Homer Folks (1867 – 1963) – Social Work Pioneer, Advocate for Child Welfare and Public Health and Long Time Secretary of the State Charities Aid Society of New York
Introduction: In his position as an active leader in New York’s largest aid society, Homer Folks was an advocate for social reform on a major scale. During his lifetime Folks became a preeminent spokesman for the rights of children, women, and the mentally ill. He helped found the National Child Labor Committee in 1904 and was intimately involved in the preparations for the first White House Conference on Children in 1909.
Early History: Folks was born on February 18, 1867, in Hanover, Michigan, to farmer James Folks and his second wife, Esther (nee Woodliffe) Folks. He attended a one-room country school until he was twelve and then entered Hanover High School. After his graduation in 1883, Folks was offered the choice of a farm of his own or a college education. The young man chose the latter and in 1885 enrolled at Albion College in Albion, Michigan. He graduated in 1889 with a B.A. degree. Uncertain what profession or career to pursue, Folks followed the advice of one of his mentors and moved to Cambridge, Massachusetts, with the intention of studying at Harvard University for a year in order to make up his mind about the work he wanted to do.
While a student at Harvard, Folks was inspired by the lectures of Francis G. Peabody and George Herbert Palmer, both of whom encouraged service with the poorest members of society. While desirous of being of service to others, Folks also favored being actively involved in society. He wanted to participate in social change rather than simply encourage others to do so, and he determined to seek a career in social service. Offered a job as general superintendent of the Children’s Aid Society of Pennsylvania after graduating from Harvard in 1890, he moved to Philadelphia and married Maud Beard on December 22, 1891. The couple would eventually have three daughters.
Professional Career: The Children’s Aid Society of Pennsylvania was founded in 1882 on the premise that children whose parents were unable to properly take care of them should be moved to the care of foster parents rather than to a government-run institution. In his first year with the Society Folks had furthered that aim by organizing a child-care training system for potential foster parents. While he stressed the importance of involvement by both state and local governments and pushed for the organization of departments to handle child welfare and related social issues, Folks also encouraged volunteerism on the part of concerned citizens.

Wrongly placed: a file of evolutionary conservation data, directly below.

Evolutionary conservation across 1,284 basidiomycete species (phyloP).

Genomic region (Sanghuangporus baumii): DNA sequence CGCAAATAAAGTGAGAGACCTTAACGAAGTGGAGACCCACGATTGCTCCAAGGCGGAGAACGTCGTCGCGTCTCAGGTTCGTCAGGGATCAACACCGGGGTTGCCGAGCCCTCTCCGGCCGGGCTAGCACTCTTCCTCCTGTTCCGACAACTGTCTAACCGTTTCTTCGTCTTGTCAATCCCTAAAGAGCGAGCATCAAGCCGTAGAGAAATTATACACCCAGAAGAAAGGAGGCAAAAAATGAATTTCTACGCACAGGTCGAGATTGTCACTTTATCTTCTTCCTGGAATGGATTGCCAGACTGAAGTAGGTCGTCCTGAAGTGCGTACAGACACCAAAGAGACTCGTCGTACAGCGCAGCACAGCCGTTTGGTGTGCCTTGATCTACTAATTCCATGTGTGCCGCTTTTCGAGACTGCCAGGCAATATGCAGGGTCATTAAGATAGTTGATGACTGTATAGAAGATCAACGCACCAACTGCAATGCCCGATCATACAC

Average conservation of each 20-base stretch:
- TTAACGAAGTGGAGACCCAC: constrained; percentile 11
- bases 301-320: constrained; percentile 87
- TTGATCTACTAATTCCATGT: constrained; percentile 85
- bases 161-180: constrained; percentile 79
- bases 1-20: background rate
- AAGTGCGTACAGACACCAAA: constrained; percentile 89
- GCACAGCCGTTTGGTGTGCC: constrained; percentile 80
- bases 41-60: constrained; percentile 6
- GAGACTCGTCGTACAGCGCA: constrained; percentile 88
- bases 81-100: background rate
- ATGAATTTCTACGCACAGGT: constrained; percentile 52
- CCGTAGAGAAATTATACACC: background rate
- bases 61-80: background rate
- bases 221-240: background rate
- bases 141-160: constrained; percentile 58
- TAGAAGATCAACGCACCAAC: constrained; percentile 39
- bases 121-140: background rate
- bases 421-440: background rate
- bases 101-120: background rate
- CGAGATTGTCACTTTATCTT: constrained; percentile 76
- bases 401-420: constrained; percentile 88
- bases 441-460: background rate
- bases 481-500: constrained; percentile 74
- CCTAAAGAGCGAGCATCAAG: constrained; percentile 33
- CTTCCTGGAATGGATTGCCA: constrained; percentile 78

Within a few years Folks was known as a leader in promoting training for social work in childcare. In 1893 he became the Secretary of the New York State Charities Aid Association. From that platform he was recognized as pioneer in child welfare. In 1904 he helped found the National Child Labor Committee and was intimately involved with the preparation for the first White House Conference on Dependent Children in 1909 and with the formation of the U.S. Children’s Bureau three years later. He was also a pioneer in mental and public health reforms.
When Folks arrived in New York in 1893, there was a bill in the New York State Legislature to have a system of hospitals for the insane. During the National Conference of Charities and Correction in 1905, the problem of the aftercare of the insane was discussed. Subsequently, Folks collaborated with Alexander Johnson, then head of the New York School of Philanthropy, to employ two students at Manhattan State Hospital as “aftercare workers”. This pioneering effort led to the formation of volunteer “aftercare committees” in all the New York State Hospitals. Folks’ agency continued to support this practice until 1911 when the State took over that responsibility. Over the years, Mr. Folks spoke widely on the problems of the aftercare of the insane, recommending the establishment of outpatient departments.
Another major concern of Folks was the escalating problem of tuberculosis, and he became a spokesman for early detection and treatment. During World War I, he was Director of the American Red Cross Civil Assistance. From 1913-1949 he was a member of the New York State Public Health Council. Twice he was elected Chairman of the National Conference of Social Work, the only person to be so honored.
During the depression years of the 1930’s, he served as an advisor to President Franklin D. Roosevelt on many welfare matters, and in 1940 he received the Medal of Honor awarded by the Roosevelt Memorial Association. He retired in 1947 and died in 1963 at his daughter’s home in Riverdale, NY.
Sources: NASW Social Work Pioneers – www.naswfoundation.org
Biographical Dictionary of Social Welfare in America: Walter I Trattner, Editor (Greenwood Press, Inc., Westport, CT. 1986) p.295.